Great piece in AdWeek on the failure of single-item brands is a reminder of a question that comes up a lot: whether to dive deep or go wide. Speciality vs diversity.
There are those who continue to frame the role of business in purely commercial terms. Business is hard enough, and the demands of shareholders and the markets so insistent, these people say, that companies need to avoid the ‘distractions’ of infusing a moral platform into what they do. They should just get on with making profits. That’s their purpose. After all that’s what shareholders demand and that’s typically what they’re compensated on.
If your goal is to get people talking and you deliver thought-provoking advertising and that happens, then you have succeeded. Controversy often works if you’re a challenger brand trying to upset a rival; if you’re a NGO trying to incite action; if you share opinions with your customers and you choose to share those opinions with the world; if you want to poke fun at something that runs contrary to your brand’s values and purpose. There are times, and subjects, where that approach works just fine. You may shock some. But you will reach and appeal to the people who believe in your brand, what it stands for and what it challenges.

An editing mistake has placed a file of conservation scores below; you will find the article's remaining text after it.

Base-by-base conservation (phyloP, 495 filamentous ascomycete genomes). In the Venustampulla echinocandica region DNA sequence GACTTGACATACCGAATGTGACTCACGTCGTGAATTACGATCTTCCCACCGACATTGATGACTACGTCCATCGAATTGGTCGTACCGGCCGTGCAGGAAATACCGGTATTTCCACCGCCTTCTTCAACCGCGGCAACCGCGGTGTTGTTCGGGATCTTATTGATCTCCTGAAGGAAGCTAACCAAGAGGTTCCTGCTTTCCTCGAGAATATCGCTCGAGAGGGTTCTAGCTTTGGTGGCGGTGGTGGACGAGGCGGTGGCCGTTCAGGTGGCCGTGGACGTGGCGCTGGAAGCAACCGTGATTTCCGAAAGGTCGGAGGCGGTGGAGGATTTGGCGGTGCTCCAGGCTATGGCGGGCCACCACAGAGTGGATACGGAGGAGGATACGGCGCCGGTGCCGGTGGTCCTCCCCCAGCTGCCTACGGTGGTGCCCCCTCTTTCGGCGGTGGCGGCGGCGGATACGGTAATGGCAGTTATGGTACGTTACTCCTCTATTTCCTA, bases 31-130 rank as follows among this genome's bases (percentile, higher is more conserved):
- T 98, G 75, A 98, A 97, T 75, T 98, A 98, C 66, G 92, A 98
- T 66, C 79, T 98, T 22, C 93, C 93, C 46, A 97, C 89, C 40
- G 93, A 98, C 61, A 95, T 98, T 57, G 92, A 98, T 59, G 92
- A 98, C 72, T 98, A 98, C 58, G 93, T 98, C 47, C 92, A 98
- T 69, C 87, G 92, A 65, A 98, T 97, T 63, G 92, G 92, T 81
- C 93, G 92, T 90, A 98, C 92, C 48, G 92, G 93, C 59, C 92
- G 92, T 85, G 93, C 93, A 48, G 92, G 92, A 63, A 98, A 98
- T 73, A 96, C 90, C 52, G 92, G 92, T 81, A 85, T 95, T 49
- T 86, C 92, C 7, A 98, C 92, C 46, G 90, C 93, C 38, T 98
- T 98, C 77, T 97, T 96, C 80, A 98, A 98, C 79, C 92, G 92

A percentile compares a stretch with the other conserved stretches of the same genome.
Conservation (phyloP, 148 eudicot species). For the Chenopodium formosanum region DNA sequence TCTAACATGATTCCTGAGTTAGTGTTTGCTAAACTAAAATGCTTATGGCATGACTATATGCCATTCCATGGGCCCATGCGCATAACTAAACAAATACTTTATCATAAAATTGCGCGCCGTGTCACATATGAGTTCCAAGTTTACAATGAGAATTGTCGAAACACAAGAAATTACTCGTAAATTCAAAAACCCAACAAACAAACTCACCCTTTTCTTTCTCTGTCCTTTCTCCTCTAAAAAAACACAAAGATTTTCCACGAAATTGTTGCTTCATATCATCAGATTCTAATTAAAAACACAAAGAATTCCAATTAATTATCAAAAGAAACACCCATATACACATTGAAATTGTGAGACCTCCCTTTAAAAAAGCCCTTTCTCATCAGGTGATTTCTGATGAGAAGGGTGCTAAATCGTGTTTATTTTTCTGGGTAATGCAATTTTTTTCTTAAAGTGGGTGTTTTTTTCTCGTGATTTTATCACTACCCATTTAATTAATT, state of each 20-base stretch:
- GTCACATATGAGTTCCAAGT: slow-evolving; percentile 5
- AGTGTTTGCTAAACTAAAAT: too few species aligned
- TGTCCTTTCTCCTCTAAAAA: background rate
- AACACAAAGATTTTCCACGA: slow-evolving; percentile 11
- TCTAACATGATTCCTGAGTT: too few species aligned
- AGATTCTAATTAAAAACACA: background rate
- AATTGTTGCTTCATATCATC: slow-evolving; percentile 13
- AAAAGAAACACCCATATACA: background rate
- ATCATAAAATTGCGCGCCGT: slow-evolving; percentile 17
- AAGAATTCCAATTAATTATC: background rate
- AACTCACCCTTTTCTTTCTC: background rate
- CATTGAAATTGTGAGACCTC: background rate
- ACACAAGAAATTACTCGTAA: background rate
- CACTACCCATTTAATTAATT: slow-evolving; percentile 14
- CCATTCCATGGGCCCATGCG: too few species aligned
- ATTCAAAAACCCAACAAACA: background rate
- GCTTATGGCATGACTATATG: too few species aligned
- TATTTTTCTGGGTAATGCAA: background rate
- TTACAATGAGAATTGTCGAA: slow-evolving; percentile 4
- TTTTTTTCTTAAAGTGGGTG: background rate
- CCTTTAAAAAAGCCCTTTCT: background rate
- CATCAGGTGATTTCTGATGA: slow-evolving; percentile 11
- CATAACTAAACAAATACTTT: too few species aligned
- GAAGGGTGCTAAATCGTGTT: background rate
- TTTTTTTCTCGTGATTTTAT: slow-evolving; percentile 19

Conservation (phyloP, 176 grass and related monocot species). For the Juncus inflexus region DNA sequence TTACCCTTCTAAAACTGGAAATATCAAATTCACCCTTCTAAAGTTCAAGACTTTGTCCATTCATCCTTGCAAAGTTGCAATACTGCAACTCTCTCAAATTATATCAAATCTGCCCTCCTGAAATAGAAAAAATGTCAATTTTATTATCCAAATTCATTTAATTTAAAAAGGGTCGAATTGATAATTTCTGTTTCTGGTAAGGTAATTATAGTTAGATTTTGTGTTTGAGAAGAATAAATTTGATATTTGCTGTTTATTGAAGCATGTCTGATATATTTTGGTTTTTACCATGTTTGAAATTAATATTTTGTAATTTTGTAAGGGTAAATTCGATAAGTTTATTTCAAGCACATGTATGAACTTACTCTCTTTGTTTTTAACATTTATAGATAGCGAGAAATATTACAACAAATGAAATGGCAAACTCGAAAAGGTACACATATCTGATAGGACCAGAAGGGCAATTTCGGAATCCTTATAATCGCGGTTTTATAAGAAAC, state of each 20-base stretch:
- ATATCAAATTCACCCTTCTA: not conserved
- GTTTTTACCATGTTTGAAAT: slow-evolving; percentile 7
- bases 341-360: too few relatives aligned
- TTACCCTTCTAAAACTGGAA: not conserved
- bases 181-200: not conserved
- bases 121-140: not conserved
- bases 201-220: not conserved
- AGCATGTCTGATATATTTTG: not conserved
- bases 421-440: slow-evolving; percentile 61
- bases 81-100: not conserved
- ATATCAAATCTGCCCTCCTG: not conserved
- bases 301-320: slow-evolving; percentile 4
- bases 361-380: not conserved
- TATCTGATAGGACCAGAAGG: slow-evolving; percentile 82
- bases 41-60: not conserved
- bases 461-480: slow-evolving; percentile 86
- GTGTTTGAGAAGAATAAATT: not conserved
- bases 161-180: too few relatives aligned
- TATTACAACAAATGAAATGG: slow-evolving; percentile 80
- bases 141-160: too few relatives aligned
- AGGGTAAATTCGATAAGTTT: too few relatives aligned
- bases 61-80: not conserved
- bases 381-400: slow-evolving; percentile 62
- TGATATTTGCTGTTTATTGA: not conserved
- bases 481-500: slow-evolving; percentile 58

Some thoughtful work by John Hagel in this article in which he suggests that economies are increasingly divided by two dynamics – those sectors that are scaling, and those that are shattering. As those dynamics become more radical, the pressures they exert on businesses are also becoming more extreme.
When Rosser Reeves first proposed the Unique Selling Proposition many decades ago now, the world was a very different place. Products still had the potential to actually be different, advertising was largely confined to mainstream channels and brands were, for the most part, identifiers. But with the evolution of best-practice manufacturing, the fragmentation of channels and the increasing development of brands as monikers for consumer lifestyle, I can’t help wondering whether the USP is now redundant.